Bach: 6 suites

Myriam Rignol Bach cello suites on gamba

Myriam Rignol viole de gambe
73:98 [sic] + 81:36 (in a card triptych)
Château de Versailles Spectacles CVS040

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Myriam Rignol plays with Les Arts Florissants, Raphaël Pichon’s Ensemble Pygmalion and The Ricercar Consort (Phillipe Pierlot) as well as a number of other classy groups and has recorded the Bach ‘cello suites – pour le viola de Basso as the earliest copy by Kellner from 1726 indicates – on the viola da gamba. In spite of the title given to this recording project and the many photographs of Versailles and of Rignol there with her instrument, the recording was made last November in la Cité de la Voix de Vézelay.

She points out in a conversation in the booklet that for the very French-style suites, Bach might well have had the sound world of the gamba and its noted French exponents in mind. And in his foreword, Giles Cantagrel rehearses how uncertain we are about just what the violoncello was becoming in the early years of the 18th century. We know that Bach disliked the stiff way in which the ‘cello was played in Leipzig, and preferred a more viola-type of instrument to play passagework more lightly. Was this a bassetgen (which Gerber said Bach had invented around 1724 for just this purpose – the so-called viola pomposa – one of which was in Bach’s possession when he died) or the violoncello da spalla or the violoncello piccolo? Certainly, the final suite needs an instrument other than the present-day ‘cello, so why not use the favoured French instrument for these very ‘French-style’ pieces?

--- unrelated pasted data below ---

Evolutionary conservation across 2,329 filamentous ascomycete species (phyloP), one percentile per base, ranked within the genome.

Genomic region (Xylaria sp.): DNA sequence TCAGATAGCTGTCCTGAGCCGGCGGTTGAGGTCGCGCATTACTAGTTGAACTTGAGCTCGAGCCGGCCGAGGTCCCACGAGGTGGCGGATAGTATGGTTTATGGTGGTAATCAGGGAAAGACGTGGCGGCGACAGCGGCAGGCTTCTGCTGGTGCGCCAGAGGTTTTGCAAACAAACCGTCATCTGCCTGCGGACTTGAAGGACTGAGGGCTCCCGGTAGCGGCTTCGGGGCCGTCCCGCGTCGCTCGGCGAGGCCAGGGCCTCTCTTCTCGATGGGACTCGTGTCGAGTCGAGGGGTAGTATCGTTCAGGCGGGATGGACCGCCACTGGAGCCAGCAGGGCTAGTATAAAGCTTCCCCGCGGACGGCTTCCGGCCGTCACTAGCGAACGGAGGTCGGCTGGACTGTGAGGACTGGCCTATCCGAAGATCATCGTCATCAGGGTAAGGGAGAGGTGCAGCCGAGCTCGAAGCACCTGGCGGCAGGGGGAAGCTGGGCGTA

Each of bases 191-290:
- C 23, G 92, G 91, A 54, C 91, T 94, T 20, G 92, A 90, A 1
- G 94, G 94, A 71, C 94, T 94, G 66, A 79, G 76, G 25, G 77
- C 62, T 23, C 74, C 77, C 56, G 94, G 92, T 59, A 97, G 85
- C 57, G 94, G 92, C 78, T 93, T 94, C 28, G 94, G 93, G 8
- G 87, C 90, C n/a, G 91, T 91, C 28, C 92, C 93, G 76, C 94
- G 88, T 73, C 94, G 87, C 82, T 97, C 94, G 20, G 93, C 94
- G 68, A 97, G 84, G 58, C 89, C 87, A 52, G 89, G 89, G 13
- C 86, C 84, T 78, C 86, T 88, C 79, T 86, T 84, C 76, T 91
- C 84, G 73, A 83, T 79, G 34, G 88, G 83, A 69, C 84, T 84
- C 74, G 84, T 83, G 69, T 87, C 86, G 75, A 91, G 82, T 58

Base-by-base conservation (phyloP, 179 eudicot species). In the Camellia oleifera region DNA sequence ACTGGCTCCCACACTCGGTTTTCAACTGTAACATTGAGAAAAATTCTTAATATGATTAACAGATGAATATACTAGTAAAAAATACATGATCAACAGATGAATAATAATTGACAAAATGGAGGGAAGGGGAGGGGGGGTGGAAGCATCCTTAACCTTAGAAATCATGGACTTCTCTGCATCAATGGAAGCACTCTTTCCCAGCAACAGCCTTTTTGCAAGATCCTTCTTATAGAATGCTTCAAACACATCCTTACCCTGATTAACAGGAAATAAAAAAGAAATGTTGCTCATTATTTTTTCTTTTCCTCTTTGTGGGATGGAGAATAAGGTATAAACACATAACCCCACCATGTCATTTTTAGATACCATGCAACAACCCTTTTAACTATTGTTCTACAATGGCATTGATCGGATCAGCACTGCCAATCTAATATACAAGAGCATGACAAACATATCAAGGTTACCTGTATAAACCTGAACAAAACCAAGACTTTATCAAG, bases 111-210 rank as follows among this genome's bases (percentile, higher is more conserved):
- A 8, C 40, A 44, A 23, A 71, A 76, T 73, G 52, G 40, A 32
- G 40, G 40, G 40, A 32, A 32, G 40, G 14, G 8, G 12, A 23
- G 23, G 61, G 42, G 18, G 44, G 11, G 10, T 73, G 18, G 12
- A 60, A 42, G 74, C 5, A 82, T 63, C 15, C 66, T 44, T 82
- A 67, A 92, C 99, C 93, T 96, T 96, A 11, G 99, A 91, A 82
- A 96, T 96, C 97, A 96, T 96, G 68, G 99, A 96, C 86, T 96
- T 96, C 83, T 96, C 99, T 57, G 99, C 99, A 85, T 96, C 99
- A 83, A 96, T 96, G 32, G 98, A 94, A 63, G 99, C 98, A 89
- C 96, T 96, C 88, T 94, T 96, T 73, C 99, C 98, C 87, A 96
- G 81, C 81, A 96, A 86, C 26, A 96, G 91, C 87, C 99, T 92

And the results seem to justify this choice. Not only is her French viole de gambe a fine instrument in its own right (and although photographed several times, there are no details of its maker or provenance), but it gives life to the implied polyphony of so much of the music in a new and convincing way in her capable hands. She plays unfettered by a tradition of interpretation, and the freedom and lightness she brings suits the dance-like quality of the music well: it is about as far from Pablo Casals as you could get! I like it a lot, and hope that other gamba players will want to embrace the ‘cello suites in their repertoire.

David Stancliffe